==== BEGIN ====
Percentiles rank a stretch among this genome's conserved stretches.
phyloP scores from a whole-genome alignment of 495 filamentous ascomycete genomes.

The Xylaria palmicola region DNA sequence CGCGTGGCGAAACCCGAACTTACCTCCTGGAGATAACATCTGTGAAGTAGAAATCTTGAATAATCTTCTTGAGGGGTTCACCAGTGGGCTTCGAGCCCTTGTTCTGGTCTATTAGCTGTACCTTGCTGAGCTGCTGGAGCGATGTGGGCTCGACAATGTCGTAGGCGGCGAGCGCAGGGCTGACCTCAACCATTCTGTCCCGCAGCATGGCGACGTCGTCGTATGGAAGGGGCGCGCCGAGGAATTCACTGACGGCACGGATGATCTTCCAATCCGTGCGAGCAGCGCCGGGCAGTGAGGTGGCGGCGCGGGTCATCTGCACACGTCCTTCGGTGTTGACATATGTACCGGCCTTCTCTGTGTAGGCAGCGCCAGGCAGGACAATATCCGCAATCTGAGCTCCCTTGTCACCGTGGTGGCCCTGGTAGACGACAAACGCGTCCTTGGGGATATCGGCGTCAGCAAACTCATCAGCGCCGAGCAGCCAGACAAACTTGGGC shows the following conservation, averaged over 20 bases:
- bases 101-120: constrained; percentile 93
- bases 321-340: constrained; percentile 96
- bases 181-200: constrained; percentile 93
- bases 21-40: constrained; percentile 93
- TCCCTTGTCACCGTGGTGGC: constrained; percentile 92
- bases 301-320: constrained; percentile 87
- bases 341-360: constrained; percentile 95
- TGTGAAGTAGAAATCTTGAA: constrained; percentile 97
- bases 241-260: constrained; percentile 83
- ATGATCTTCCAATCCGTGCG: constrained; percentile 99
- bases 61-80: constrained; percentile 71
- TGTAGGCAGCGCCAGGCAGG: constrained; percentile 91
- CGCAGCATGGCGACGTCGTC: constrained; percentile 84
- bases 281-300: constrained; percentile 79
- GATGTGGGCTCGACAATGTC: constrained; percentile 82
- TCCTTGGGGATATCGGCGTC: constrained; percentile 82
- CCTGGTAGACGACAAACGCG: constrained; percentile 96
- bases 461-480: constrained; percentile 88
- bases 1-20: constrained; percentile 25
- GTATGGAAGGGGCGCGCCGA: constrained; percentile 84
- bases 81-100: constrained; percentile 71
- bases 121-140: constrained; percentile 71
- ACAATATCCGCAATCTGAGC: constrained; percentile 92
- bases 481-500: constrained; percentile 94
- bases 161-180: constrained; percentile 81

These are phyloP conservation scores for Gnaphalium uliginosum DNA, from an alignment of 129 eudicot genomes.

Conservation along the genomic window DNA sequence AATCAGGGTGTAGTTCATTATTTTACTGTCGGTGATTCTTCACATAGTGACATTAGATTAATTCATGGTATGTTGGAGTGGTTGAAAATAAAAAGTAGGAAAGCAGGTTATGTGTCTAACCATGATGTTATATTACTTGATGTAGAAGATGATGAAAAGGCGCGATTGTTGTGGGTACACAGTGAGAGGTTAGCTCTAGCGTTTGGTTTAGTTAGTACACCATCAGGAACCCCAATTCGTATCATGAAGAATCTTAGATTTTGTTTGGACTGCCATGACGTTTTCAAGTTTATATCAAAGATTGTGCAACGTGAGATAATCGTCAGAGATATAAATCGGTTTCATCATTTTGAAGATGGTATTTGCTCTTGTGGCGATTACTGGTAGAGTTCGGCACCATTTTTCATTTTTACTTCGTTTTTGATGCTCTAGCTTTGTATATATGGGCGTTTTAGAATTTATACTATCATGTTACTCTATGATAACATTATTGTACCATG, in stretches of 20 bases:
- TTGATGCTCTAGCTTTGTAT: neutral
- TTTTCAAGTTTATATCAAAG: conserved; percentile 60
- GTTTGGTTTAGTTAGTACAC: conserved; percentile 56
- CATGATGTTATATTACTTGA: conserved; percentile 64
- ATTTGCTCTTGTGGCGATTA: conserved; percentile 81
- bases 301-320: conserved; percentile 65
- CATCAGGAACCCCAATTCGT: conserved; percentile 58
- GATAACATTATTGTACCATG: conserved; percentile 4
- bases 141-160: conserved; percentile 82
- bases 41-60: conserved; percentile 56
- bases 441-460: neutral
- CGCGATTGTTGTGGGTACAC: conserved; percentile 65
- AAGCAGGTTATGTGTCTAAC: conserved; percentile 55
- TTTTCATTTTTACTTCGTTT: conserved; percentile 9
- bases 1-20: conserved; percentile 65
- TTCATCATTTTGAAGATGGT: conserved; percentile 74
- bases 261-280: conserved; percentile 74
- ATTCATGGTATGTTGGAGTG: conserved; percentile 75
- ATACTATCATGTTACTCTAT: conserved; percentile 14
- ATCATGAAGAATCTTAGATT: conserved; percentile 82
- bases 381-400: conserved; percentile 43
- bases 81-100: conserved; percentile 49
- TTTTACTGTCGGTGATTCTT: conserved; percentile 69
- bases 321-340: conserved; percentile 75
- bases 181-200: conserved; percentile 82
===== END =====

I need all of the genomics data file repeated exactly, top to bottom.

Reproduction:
Percentiles rank a stretch among this genome's conserved stretches.
phyloP scores from a whole-genome alignment of 495 filamentous ascomycete genomes.

The Xylaria palmicola region DNA sequence CGCGTGGCGAAACCCGAACTTACCTCCTGGAGATAACATCTGTGAAGTAGAAATCTTGAATAATCTTCTTGAGGGGTTCACCAGTGGGCTTCGAGCCCTTGTTCTGGTCTATTAGCTGTACCTTGCTGAGCTGCTGGAGCGATGTGGGCTCGACAATGTCGTAGGCGGCGAGCGCAGGGCTGACCTCAACCATTCTGTCCCGCAGCATGGCGACGTCGTCGTATGGAAGGGGCGCGCCGAGGAATTCACTGACGGCACGGATGATCTTCCAATCCGTGCGAGCAGCGCCGGGCAGTGAGGTGGCGGCGCGGGTCATCTGCACACGTCCTTCGGTGTTGACATATGTACCGGCCTTCTCTGTGTAGGCAGCGCCAGGCAGGACAATATCCGCAATCTGAGCTCCCTTGTCACCGTGGTGGCCCTGGTAGACGACAAACGCGTCCTTGGGGATATCGGCGTCAGCAAACTCATCAGCGCCGAGCAGCCAGACAAACTTGGGC shows the following conservation, averaged over 20 bases:
- bases 101-120: constrained; percentile 93
- bases 321-340: constrained; percentile 96
- bases 181-200: constrained; percentile 93
- bases 21-40: constrained; percentile 93
- TCCCTTGTCACCGTGGTGGC: constrained; percentile 92
- bases 301-320: constrained; percentile 87
- bases 341-360: constrained; percentile 95
- TGTGAAGTAGAAATCTTGAA: constrained; percentile 97
- bases 241-260: constrained; percentile 83
- ATGATCTTCCAATCCGTGCG: constrained; percentile 99
- bases 61-80: constrained; percentile 71
- TGTAGGCAGCGCCAGGCAGG: constrained; percentile 91
- CGCAGCATGGCGACGTCGTC: constrained; percentile 84
- bases 281-300: constrained; percentile 79
- GATGTGGGCTCGACAATGTC: constrained; percentile 82
- TCCTTGGGGATATCGGCGTC: constrained; percentile 82
- CCTGGTAGACGACAAACGCG: constrained; percentile 96
- bases 461-480: constrained; percentile 88
- bases 1-20: constrained; percentile 25
- GTATGGAAGGGGCGCGCCGA: constrained; percentile 84
- bases 81-100: constrained; percentile 71
- bases 121-140: constrained; percentile 71
- ACAATATCCGCAATCTGAGC: constrained; percentile 92
- bases 481-500: constrained; percentile 94
- bases 161-180: constrained; percentile 81

These are phyloP conservation scores for Gnaphalium uliginosum DNA, from an alignment of 129 eudicot genomes.

Conservation along the genomic window DNA sequence AATCAGGGTGTAGTTCATTATTTTACTGTCGGTGATTCTTCACATAGTGACATTAGATTAATTCATGGTATGTTGGAGTGGTTGAAAATAAAAAGTAGGAAAGCAGGTTATGTGTCTAACCATGATGTTATATTACTTGATGTAGAAGATGATGAAAAGGCGCGATTGTTGTGGGTACACAGTGAGAGGTTAGCTCTAGCGTTTGGTTTAGTTAGTACACCATCAGGAACCCCAATTCGTATCATGAAGAATCTTAGATTTTGTTTGGACTGCCATGACGTTTTCAAGTTTATATCAAAGATTGTGCAACGTGAGATAATCGTCAGAGATATAAATCGGTTTCATCATTTTGAAGATGGTATTTGCTCTTGTGGCGATTACTGGTAGAGTTCGGCACCATTTTTCATTTTTACTTCGTTTTTGATGCTCTAGCTTTGTATATATGGGCGTTTTAGAATTTATACTATCATGTTACTCTATGATAACATTATTGTACCATG, in stretches of 20 bases:
- TTGATGCTCTAGCTTTGTAT: neutral
- TTTTCAAGTTTATATCAAAG: conserved; percentile 60
- GTTTGGTTTAGTTAGTACAC: conserved; percentile 56
- CATGATGTTATATTACTTGA: conserved; percentile 64
- ATTTGCTCTTGTGGCGATTA: conserved; percentile 81
- bases 301-320: conserved; percentile 65
- CATCAGGAACCCCAATTCGT: conserved; percentile 58
- GATAACATTATTGTACCATG: conserved; percentile 4
- bases 141-160: conserved; percentile 82
- bases 41-60: conserved; percentile 56
- bases 441-460: neutral
- CGCGATTGTTGTGGGTACAC: conserved; percentile 65
- AAGCAGGTTATGTGTCTAAC: conserved; percentile 55
- TTTTCATTTTTACTTCGTTT: conserved; percentile 9
- bases 1-20: conserved; percentile 65
- TTCATCATTTTGAAGATGGT: conserved; percentile 74
- bases 261-280: conserved; percentile 74
- ATTCATGGTATGTTGGAGTG: conserved; percentile 75
- ATACTATCATGTTACTCTAT: conserved; percentile 14
- ATCATGAAGAATCTTAGATT: conserved; percentile 82
- bases 381-400: conserved; percentile 43
- bases 81-100: conserved; percentile 49
- TTTTACTGTCGGTGATTCTT: conserved; percentile 69
- bases 321-340: conserved; percentile 75
- bases 181-200: conserved; percentile 82